Intracellular Ca2+ measurements

Measurements were assessed as previously described43, with a slight modification. Briefly, HL-1 cells were seeded on glass Petri dishes (MatTek Corporation). Cells were treated for 30 min at room temperature with 2 µL fura-2 stock solution (1 µg/µL; Thermo Fisher Scientific) added to 1 mL extracellular solution composed of 140 mM NaCl, 3.6 mM KCl, 2.6 mM CaCl2, 0.5 mM MgSO4, 0.5 mM NaH2PO4, 2 mM NaHCO3, 5 mM HEPES, 5 mM glucose (pH 7.4 with NaOH). During the experiments, cells were constantly perfused with the extracellular solution, and LPS (1, 5, and 10 µg/mL) or OMVs (0.5, 1, and 2 µg/mL) were added for 15 min through the perfusion system to the dish. [Ca2+]i were monitored using a Nikon Eclipse Ti inverted microscope (Nikon) and a Lambda DG-4 xenon lamp illumination system (Sutter Instrument Company). Images were obtained using a QuantEM 512SC CCD camera (Photometrics) and Metafluor software (Meta imaging series 7.5; Molecular Devices). Cells were excited at 340 and 380 nm repetitively and emission light was collected above 510 nm. The fluorescence ratio (F340/F380) was calculated and the [Ca2+]i was determined using [Equations 5]44 and a dissociation constant (Kd) of 224 nM. Functional regions of interest (ROIs) were regions of well synchronized cells and seven or eight regions were selected for each recording. Results were analysed using Origin Pro (OriginLab Corporation).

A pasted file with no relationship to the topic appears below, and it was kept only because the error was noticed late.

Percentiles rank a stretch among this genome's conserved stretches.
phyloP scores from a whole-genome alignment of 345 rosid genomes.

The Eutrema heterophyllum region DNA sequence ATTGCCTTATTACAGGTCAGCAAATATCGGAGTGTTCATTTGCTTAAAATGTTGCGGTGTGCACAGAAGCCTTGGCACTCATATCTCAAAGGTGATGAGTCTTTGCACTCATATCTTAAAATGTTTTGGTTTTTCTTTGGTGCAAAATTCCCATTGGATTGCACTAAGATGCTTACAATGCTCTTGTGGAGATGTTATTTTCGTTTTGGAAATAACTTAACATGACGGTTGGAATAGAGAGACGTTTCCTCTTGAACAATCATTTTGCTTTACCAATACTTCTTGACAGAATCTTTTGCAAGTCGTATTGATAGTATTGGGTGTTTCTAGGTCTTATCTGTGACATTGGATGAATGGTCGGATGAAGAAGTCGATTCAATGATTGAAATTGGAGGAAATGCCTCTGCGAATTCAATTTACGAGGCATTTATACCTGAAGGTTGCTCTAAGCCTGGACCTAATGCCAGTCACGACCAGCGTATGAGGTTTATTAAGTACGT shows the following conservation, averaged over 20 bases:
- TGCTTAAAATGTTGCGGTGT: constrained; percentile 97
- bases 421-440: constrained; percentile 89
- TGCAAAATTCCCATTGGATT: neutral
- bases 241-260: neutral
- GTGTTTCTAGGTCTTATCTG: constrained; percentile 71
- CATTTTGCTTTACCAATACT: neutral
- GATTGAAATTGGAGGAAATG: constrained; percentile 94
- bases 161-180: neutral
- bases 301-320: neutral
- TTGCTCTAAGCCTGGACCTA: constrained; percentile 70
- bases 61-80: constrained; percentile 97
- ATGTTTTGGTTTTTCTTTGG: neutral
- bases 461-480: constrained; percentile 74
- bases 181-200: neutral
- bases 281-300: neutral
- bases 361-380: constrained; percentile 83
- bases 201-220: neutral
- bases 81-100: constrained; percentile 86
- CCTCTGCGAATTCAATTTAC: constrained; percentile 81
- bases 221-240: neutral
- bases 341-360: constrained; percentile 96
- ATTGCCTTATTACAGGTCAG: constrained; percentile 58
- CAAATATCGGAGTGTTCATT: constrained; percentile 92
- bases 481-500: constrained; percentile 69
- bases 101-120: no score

Uptake of OMVs by HL-1

OMVs were stained with 5 μM of DiO (Molecular Probes) for 20 min at 37 °C. To observe the cellular uptake of OMVs, DiO-labeled OMVs were treated to Cellmask Deep Red (Thermo Fisher Scientific)-labeled HL-1 grown on coverslips and incubated for 6 h. The cells were fixed with 4% paraformaldehyde, permeabilized with 0.2% Triton X-100, and then mounted with Prolong Gold antifade reagent (Thermo Fisher Scientific). A fluorescence light microscope (Zeiss Axio observer; Carl Zeiss) was used for analysis. For the endocytosis inhibitor treatment, HL-1 cells were pretreated with 150 µM dynaosre (Sigma Aldrich) for 1 h at 37 °C, and then incubated with DiO-OMVs for 6 h as described above. Flow cytometric analysis was performed using BD FACSVerse Flow Cytometer running BD FACSuit Software (BD Biosciences) and analyzed with FlowJo Software (Tree Star Inc.).